Hepatitis C Has New Face: a Visit to Hahnemann Hospital


New antivirals that can cure hepatitis C infection have changed more than patients' prognoses. MD Magazine interviewed a liver transplant specialist, a transplant recipient, a patient cured by the new antivirals, and their physicians.

With the introduction of new medications and other treatments the field of liver transplantation has changed dramatically in a short period of time. However, the need for donors still far outpaces the number of patients awaiting the life saving surgery.

Andrej Holowchak had never had any liver issues until just after his 40th birthday. From there what started as a simple illness became an excruciating wait for a new liver before he received the transplant he so badly needed.

Between patients with hepatitis C and those with fatty liver disease, Kenneth Rothstein, MD, has seen the full spectrum of what can happen to a person's liver and also how treatment and surgery can help return them to a high quality of life. Finding that balance is something he said he is very careful to try and attain.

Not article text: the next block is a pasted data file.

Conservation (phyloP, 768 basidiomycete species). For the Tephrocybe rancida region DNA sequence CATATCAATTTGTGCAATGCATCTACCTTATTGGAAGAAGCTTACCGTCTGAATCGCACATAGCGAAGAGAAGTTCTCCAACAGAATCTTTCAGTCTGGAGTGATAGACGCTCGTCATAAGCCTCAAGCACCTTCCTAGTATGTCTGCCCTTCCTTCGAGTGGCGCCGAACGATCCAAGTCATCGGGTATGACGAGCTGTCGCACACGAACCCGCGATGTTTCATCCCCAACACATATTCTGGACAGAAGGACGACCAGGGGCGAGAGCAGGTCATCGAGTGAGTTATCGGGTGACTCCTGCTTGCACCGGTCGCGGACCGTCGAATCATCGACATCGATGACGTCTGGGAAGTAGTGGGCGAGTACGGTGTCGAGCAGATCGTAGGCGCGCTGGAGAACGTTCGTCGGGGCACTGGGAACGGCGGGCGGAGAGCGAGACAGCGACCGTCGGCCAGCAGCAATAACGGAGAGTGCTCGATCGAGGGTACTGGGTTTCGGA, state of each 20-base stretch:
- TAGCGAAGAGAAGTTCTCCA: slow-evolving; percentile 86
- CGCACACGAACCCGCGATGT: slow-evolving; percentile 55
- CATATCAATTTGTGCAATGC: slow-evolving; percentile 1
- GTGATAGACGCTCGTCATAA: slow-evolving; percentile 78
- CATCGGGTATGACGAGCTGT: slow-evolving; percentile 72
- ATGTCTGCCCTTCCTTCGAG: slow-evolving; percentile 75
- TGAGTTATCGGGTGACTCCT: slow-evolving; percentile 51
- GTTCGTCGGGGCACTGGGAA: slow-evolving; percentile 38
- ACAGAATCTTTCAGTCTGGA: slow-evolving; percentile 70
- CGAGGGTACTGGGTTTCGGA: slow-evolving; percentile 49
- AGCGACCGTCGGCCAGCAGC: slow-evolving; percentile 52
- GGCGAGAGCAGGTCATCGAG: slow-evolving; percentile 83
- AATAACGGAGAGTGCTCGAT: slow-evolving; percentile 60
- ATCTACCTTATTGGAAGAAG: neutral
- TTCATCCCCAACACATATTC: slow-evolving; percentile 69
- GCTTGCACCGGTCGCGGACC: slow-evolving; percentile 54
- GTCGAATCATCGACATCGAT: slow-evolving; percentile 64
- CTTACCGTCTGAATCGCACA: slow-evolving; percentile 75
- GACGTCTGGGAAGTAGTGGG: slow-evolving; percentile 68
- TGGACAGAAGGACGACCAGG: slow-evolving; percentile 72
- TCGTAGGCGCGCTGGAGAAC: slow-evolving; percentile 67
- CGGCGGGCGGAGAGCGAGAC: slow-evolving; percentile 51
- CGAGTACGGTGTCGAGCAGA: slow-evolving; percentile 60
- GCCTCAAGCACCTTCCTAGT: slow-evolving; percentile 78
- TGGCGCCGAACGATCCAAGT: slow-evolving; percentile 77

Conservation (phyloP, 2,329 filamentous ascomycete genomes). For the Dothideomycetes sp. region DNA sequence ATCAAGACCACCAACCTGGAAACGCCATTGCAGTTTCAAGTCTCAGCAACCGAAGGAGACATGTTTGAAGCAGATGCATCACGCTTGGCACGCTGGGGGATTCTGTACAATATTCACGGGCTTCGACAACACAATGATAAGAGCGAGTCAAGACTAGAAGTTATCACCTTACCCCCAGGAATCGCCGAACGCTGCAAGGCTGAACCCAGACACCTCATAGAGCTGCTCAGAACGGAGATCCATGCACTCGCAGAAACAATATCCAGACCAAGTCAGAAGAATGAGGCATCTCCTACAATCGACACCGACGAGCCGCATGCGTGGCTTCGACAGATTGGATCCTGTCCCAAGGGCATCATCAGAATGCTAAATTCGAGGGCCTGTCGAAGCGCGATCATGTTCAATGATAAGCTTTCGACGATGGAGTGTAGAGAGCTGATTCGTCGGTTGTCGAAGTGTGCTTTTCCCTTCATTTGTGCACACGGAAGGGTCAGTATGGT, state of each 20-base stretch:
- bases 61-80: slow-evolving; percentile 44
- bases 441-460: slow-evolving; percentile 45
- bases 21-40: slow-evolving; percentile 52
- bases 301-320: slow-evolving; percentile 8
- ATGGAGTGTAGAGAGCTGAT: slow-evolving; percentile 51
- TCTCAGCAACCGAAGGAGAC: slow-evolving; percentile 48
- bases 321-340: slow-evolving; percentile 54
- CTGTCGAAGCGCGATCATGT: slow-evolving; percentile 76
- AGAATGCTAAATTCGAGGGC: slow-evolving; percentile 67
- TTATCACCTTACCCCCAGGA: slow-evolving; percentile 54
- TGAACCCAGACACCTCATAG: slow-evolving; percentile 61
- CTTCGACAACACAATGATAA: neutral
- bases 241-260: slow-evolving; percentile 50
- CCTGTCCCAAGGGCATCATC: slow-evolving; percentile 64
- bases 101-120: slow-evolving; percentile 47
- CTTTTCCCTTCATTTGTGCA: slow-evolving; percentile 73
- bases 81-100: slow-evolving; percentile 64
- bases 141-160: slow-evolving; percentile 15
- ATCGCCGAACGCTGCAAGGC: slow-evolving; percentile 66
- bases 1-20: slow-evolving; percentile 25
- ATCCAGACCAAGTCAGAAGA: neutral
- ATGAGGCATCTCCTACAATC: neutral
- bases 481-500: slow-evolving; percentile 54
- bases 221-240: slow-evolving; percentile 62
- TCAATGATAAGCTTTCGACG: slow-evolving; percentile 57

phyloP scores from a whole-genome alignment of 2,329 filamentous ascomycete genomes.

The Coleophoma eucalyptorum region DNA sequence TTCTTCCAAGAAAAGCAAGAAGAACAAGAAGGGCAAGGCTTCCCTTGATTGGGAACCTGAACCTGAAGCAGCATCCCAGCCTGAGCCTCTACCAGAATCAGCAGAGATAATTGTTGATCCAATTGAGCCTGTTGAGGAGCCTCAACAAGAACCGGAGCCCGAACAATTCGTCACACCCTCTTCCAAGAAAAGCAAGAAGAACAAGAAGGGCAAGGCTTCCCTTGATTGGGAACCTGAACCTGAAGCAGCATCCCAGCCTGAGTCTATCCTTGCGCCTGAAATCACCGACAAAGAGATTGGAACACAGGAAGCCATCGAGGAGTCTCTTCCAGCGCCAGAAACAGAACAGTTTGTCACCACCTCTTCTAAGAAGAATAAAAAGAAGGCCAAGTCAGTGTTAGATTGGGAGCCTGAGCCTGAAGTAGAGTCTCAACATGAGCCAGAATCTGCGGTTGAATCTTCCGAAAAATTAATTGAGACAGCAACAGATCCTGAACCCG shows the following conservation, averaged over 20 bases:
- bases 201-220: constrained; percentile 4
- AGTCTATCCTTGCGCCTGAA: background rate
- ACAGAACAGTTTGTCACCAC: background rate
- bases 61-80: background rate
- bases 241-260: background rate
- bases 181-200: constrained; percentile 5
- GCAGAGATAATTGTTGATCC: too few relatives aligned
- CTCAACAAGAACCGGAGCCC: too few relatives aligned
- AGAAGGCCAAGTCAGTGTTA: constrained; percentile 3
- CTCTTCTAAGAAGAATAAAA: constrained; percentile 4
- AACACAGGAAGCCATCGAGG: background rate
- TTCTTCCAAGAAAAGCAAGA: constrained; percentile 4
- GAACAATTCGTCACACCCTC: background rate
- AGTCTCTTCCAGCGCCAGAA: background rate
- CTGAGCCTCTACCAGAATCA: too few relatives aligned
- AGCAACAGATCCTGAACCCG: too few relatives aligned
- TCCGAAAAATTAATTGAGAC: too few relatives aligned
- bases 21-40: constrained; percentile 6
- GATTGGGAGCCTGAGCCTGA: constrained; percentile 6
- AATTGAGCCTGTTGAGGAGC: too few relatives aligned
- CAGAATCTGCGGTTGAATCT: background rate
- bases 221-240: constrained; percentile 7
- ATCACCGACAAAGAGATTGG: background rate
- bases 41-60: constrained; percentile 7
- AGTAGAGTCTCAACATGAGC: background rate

Patients with hepatitis C can have the condition for years and not know they have a problem. For those that are diagnosed treatment in the past could last for years or decades. Thanks to new medications many are getting a cure they could not have originally conceived of.

No matter what field they are in doctors can wait their entire career to be able to bring new and better treatments to their patients. For Santiago Munoz, MD, that wait has been rewarded in just the past few years as he has helped cure many of his patients diagnosed with hepatitis C.

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